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Wednesday, March 11, 2009

Not Everyone Can Be in the Top Quartile

Dina wrote a very engaging dialog explaining how she might go about calculating her "teacher percentile", and why it is impossible with the data available.

And I realized what was the most bothersome thing about Bill Gates' recent bloviating about teacher quality. (Not, by a long shot, the only bothersome thing.)

He made this particularly asinine and ill-informed observation:

A top quartile teacher will increase the performance of their class -- based on test scores -- by over 10 percent in a single year. What does that mean? That means that if the entire U.S., for two years, had top quartile teachers, the entire difference between us and Asia would go away. Within four years we would be blowing everyone in the world away. So, it's simple. All you need are those top quartile teachers.

So simple!

Aside from all the other reasons it's not simple, Bill, your math is wrong.

You don't understand what a quartile is.

Take a group of people and measure something numerical about them. Their height, let's say. Take those heights and make a list of them from greatest to least. Cut that list into four equal sized chunks. The top chunk is the top quartile.

Surely everyone with half a brain notices the problem with his statement. We can't replace all the teachers with top quartile teachers. You only have a top quartile when you compare and rank the entire group. Only 25% of teachers can EVER be "top quartile". (Not to mention, say you buy this line of crap and go ahead and fire 75% of the teaching force. Where, exactly, is this magical pool of top teachers to replace them?)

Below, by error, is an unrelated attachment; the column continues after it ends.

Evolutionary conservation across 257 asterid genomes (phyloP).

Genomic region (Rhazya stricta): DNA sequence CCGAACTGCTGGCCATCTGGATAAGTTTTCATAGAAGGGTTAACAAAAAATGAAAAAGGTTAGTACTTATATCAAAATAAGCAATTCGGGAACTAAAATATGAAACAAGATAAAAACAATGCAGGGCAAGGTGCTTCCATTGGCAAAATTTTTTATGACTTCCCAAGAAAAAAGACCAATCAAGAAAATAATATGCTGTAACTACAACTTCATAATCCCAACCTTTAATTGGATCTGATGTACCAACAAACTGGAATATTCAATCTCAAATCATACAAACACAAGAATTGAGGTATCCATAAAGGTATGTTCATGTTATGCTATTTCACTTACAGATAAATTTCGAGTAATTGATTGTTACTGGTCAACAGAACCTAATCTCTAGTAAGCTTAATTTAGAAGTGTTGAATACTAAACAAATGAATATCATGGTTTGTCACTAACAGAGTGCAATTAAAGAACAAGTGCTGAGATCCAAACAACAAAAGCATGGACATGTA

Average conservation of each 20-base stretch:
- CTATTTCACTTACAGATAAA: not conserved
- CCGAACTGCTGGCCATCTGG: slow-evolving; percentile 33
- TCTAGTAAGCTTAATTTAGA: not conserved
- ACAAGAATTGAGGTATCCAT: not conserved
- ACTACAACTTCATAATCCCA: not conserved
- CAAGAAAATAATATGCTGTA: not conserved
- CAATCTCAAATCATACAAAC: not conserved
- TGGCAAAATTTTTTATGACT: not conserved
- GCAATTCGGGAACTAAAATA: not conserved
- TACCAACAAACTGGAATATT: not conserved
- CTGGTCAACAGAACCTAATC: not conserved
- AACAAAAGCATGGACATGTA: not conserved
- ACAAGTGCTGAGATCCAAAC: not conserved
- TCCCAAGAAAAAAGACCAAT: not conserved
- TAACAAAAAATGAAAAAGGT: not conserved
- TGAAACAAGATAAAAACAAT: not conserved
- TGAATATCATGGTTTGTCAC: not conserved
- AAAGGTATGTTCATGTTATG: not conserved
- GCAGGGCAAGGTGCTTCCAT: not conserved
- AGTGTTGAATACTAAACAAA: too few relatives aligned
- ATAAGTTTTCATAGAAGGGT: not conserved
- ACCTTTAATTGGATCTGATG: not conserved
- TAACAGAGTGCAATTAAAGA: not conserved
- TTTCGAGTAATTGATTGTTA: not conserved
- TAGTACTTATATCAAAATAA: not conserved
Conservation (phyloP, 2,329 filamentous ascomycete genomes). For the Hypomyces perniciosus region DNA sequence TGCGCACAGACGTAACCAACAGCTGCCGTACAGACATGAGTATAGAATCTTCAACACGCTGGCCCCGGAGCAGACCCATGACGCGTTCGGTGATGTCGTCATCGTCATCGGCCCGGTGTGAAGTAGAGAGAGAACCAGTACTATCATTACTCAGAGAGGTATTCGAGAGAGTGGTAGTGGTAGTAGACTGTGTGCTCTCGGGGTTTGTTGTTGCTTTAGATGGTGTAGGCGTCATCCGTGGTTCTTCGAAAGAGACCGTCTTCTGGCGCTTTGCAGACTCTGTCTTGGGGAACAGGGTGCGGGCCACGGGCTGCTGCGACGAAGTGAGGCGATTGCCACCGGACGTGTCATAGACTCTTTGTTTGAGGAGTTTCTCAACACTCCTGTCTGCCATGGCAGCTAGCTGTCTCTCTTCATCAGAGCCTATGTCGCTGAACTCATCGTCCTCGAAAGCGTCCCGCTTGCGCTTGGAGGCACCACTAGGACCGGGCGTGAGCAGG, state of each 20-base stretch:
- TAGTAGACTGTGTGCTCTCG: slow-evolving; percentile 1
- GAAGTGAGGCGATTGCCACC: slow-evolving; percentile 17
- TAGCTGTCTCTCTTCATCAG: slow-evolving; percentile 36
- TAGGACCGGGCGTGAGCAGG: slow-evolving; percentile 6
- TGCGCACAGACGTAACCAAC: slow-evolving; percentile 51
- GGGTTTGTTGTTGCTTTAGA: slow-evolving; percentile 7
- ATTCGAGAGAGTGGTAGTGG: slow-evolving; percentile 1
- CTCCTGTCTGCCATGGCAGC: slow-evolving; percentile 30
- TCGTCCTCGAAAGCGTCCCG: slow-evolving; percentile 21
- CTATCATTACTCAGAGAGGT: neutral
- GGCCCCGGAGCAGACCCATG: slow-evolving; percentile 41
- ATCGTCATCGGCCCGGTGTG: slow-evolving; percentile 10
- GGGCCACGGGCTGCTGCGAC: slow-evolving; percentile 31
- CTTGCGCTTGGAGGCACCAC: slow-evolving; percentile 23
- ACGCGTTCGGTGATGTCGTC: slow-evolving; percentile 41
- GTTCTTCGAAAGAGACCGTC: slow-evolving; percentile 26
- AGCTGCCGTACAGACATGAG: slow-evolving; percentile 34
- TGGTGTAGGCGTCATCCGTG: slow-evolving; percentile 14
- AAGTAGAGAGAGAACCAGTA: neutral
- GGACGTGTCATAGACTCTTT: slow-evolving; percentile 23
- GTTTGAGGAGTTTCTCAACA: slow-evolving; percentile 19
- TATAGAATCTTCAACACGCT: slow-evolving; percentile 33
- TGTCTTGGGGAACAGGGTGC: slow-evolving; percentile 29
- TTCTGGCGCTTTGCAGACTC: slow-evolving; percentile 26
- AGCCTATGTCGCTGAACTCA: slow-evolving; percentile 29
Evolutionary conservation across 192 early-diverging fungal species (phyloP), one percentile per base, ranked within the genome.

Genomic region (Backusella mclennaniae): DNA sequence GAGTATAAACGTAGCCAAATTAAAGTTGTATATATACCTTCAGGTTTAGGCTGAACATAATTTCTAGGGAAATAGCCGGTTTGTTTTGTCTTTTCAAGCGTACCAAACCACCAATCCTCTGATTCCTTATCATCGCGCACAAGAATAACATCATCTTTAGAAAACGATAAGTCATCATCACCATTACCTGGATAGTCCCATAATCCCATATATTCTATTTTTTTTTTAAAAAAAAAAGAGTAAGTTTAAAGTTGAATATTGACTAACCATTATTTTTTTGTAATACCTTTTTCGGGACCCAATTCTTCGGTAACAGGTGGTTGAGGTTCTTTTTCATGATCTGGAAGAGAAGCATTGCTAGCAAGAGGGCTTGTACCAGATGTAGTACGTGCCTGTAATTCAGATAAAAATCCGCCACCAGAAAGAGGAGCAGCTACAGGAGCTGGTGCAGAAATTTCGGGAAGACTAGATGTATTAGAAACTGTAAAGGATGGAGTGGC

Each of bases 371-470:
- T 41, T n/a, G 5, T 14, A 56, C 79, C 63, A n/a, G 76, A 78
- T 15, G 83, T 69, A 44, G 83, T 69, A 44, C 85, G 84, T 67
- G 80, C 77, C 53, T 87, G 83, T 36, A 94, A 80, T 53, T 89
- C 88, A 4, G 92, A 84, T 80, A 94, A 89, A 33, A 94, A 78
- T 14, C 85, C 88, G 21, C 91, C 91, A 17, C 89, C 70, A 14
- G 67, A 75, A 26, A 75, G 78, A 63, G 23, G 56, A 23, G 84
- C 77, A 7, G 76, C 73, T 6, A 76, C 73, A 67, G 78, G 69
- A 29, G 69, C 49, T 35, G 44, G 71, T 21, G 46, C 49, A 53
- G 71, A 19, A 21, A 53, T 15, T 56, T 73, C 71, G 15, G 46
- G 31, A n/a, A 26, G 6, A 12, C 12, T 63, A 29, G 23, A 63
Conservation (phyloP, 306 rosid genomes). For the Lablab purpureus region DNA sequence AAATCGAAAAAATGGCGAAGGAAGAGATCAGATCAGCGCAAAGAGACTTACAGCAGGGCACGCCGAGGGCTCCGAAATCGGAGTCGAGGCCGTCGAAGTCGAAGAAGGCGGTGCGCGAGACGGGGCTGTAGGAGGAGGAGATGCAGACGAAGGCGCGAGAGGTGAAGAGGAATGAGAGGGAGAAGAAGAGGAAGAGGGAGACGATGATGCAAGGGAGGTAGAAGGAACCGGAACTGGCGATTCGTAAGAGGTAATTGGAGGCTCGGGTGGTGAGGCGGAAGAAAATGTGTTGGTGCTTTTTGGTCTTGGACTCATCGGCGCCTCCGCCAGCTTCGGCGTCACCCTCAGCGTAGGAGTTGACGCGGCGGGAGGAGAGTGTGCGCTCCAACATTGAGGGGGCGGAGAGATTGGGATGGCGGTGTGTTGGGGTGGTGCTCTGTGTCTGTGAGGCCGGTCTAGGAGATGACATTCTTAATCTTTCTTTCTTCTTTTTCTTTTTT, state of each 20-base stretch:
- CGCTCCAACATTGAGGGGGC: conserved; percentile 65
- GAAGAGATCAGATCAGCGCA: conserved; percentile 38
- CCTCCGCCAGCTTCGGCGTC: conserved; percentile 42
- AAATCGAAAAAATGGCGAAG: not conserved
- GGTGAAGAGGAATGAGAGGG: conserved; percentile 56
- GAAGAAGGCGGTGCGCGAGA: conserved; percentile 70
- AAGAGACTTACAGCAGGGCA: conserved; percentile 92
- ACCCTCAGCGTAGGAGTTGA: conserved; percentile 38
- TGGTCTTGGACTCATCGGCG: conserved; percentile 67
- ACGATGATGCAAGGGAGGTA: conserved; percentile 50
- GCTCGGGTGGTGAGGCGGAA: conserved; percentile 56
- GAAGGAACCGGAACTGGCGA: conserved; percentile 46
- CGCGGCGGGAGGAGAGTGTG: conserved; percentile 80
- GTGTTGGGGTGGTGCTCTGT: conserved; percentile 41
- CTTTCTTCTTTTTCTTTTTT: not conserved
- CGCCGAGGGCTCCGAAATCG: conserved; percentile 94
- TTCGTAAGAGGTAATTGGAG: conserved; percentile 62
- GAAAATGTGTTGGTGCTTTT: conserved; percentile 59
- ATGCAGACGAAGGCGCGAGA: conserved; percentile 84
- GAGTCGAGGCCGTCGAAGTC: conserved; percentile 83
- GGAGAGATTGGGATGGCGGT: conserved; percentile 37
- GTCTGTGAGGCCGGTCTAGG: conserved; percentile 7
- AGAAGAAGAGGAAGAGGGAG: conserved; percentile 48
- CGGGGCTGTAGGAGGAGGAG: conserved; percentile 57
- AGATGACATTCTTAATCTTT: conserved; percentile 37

You have to wonder what would happen if Bill got his wish. If 75% of working teachers were replaced with all these awesome, amaaaaazing teachers who are currently for some mysteeeerious reason not teaching. Do you think that after the first year he would realize that only 25% of the new group of teachers were top quartile? I picture him at his big Surface(tm) desk, pulling his hair, rubbing his temples, lamenting "How is this POSSIBLE?"

I thought he was supposed to be so smart...he should come sit in my 9th grade algebra class in a few weeks. That's when our Stats unit is. I will enjoy the moment when the kids realize they know more than Bill Gates.